The Neo-Pope

This is in response to a discussion on Mark Shea’s blog, regarding the term “Neo-Catholic”, apparently meaning  by the definition of the poster DM,  “A Catholic whose enthusiasms and opinions are mostly defined by John Paul II’s papacy.”

This is what I have seen the term used to mean in actual conversations with my Traditionalist friends, it is kind of  a cartoonishly simplistic take on the opinions of those who are orthodox yet not full-blown Traditionalists in their devotional life.  As a Traditionalist-leaning former Protestant (product of Benedict XVI’s papacy rather than JPII, still Chrismy fresh!), I find myself hemming and hawing over these points, “yes, well, sort of…”.  I’ll take them one at a time, for clarity’s sake:

“1) The Second Vatican Council was a positively good thing.  Its documents are “marching orders for the new millennium”. The pastoral strategy given by Gaudium et Spes is authoritative and, more importantly, correct.  The problems in the Church following the council are not the fault of the conciliar documents themselves, but can be blamed on misinterpretation, misimplementation, or ignorance of them. “

Well, yes.  Many problems that have followed from the Council actually contradict the conciliar teachings directly.  This is well documented.  Though I will say that the Council’s teachings, even when not wrong, did lend themselves to misinterpretation and misapplication.  This is true of all the Ecumenical Councils, actually.  They all caused as many problems as they solved, if not more.  I have come to the conclusion that if there hadn’t been a VII, the past 50 years very well could have been bumpier.  I trust the movement of the Holy Spirit that way.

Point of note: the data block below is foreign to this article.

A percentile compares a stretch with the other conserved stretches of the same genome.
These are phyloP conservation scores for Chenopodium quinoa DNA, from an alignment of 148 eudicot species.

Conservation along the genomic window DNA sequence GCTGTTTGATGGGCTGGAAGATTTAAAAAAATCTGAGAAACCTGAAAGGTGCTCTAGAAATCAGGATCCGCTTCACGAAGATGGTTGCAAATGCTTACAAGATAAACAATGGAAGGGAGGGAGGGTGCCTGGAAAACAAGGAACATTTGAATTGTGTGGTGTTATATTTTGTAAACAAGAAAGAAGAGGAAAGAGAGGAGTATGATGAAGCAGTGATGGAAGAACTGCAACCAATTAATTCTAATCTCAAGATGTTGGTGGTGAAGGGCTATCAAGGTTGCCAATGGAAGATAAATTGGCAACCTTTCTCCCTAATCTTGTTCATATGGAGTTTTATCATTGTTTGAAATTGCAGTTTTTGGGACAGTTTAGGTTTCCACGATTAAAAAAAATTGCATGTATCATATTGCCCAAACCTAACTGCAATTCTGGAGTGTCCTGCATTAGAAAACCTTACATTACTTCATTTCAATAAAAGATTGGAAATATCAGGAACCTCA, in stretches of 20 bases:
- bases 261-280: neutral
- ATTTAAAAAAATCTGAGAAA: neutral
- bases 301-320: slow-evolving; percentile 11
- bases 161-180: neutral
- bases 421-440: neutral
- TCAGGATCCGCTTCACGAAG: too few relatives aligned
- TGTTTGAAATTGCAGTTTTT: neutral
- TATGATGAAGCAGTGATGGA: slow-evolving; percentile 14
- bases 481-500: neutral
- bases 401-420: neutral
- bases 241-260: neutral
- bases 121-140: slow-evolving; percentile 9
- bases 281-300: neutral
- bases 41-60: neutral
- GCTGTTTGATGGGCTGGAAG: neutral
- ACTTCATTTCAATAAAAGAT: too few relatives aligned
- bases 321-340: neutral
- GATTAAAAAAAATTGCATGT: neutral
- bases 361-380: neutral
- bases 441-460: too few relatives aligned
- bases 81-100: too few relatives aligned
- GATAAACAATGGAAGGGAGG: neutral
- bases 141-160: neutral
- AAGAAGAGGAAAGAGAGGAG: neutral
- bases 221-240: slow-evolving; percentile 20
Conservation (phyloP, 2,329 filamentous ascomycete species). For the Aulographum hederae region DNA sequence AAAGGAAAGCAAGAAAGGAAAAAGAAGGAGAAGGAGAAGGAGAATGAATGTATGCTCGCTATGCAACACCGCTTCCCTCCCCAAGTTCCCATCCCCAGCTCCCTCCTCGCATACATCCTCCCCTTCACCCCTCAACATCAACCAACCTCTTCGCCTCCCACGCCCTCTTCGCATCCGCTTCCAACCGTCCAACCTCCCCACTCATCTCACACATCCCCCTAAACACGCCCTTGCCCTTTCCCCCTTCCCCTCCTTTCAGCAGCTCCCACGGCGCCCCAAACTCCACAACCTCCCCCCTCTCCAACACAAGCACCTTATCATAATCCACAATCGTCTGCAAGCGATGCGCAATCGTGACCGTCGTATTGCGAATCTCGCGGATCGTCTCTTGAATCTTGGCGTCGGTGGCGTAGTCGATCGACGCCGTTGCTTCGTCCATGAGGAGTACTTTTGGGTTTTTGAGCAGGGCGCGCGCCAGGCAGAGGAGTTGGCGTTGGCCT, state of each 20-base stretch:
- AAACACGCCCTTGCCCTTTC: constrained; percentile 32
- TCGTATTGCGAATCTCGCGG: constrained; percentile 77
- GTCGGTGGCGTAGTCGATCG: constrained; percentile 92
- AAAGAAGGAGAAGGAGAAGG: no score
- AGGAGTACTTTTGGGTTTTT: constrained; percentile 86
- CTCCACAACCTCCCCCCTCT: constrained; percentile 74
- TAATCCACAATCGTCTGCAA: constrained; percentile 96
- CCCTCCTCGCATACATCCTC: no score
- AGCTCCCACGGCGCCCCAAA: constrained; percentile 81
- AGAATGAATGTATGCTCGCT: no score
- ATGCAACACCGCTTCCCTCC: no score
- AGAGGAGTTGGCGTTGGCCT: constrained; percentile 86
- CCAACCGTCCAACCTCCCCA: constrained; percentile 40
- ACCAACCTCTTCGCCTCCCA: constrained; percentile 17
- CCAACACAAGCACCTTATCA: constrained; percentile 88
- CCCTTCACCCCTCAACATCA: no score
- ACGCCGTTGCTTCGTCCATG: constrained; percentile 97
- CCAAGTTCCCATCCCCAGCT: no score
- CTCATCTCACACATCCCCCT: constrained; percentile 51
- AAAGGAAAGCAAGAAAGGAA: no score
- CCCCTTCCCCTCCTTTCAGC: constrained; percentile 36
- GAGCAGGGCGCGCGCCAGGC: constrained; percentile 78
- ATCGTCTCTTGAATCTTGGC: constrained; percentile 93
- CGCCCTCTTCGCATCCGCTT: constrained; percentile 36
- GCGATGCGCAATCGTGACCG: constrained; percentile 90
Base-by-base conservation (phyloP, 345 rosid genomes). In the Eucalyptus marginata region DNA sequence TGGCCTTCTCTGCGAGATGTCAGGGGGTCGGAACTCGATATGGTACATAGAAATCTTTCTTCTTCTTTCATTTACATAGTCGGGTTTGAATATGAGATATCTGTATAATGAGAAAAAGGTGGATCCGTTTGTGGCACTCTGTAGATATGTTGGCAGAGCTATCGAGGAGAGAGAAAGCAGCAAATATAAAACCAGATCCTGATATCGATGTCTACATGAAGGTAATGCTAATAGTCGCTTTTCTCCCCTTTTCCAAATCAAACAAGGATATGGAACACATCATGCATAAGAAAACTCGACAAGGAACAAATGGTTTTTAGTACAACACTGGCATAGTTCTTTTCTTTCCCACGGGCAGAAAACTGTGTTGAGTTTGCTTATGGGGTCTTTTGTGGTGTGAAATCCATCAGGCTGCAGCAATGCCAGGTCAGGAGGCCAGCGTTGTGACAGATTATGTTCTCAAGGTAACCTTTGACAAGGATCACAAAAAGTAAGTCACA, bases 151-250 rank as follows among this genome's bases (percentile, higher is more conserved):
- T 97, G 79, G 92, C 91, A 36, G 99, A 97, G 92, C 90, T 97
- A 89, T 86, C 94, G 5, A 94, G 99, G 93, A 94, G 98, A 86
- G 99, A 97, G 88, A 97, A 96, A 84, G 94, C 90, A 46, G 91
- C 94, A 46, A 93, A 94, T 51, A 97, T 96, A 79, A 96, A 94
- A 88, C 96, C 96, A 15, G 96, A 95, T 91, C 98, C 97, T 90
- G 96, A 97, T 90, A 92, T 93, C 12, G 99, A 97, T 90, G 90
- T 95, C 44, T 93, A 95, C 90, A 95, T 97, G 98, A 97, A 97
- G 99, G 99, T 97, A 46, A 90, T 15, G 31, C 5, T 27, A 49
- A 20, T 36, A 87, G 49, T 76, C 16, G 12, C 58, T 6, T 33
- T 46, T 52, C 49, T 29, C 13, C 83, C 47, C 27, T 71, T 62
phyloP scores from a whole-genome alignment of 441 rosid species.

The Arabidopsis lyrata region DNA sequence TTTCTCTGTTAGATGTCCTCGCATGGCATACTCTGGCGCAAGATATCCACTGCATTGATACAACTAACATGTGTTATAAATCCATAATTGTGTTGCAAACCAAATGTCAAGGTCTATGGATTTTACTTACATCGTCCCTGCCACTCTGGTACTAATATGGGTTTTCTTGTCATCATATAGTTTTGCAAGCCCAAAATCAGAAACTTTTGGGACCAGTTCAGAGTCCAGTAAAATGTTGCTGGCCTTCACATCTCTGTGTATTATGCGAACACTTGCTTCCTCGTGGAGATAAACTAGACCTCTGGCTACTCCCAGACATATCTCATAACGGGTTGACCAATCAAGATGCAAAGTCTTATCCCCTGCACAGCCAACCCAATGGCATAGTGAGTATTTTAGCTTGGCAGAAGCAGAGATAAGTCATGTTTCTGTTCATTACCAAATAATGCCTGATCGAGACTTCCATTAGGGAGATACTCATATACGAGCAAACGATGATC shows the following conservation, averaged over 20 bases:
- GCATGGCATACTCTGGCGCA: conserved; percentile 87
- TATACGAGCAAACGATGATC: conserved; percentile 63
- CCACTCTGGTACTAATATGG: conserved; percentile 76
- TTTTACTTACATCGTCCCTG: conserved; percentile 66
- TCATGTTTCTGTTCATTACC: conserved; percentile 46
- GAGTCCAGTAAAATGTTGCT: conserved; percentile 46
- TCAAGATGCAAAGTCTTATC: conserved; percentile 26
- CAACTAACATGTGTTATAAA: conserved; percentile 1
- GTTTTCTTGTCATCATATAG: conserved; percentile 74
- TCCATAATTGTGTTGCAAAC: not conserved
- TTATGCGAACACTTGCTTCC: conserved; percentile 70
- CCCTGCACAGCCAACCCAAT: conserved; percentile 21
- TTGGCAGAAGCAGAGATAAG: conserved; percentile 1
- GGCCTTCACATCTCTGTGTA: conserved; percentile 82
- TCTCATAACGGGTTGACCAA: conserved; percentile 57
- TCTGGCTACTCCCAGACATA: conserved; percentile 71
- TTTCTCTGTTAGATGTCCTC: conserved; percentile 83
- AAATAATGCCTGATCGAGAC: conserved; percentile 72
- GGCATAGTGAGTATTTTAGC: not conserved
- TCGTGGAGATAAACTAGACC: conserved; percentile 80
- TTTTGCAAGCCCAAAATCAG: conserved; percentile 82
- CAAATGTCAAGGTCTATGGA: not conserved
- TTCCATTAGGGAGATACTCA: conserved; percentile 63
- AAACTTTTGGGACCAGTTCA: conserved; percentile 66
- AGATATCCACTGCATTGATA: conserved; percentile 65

“`2) The Bugninine liturgical reform was a positively good thing. The problems following the promulgation of the new Mas are not the fault of the content, form or circumstrances of origin of the new Mass itself, but can be blamed on liturgical abuse at the diocesan and parochial level.  When celebrated reverently, there is “nothing illegitemate or doctrinally inexact” about the reformed liturgy.”

Well,  I have problems with some of the directions taken with Paul VI Mass, but it is not *illegitimate* as it is a valid Mass promulgated by the Church.  I’d cut the three Euphoras aside from the traditional Roman Canon, among other niggling liturgical tidbits.  I think the transition was ill-advised and poorly handled.  But again, many of the problematic practices of the reform era were indeed not part of the new standards, but people going beyond the rubrics and staying there.  Partly, this is due to the aforementioned poor handling of the changes, but part of it is that there were some serious problems with formation within the Church in the generation leading up to the Council.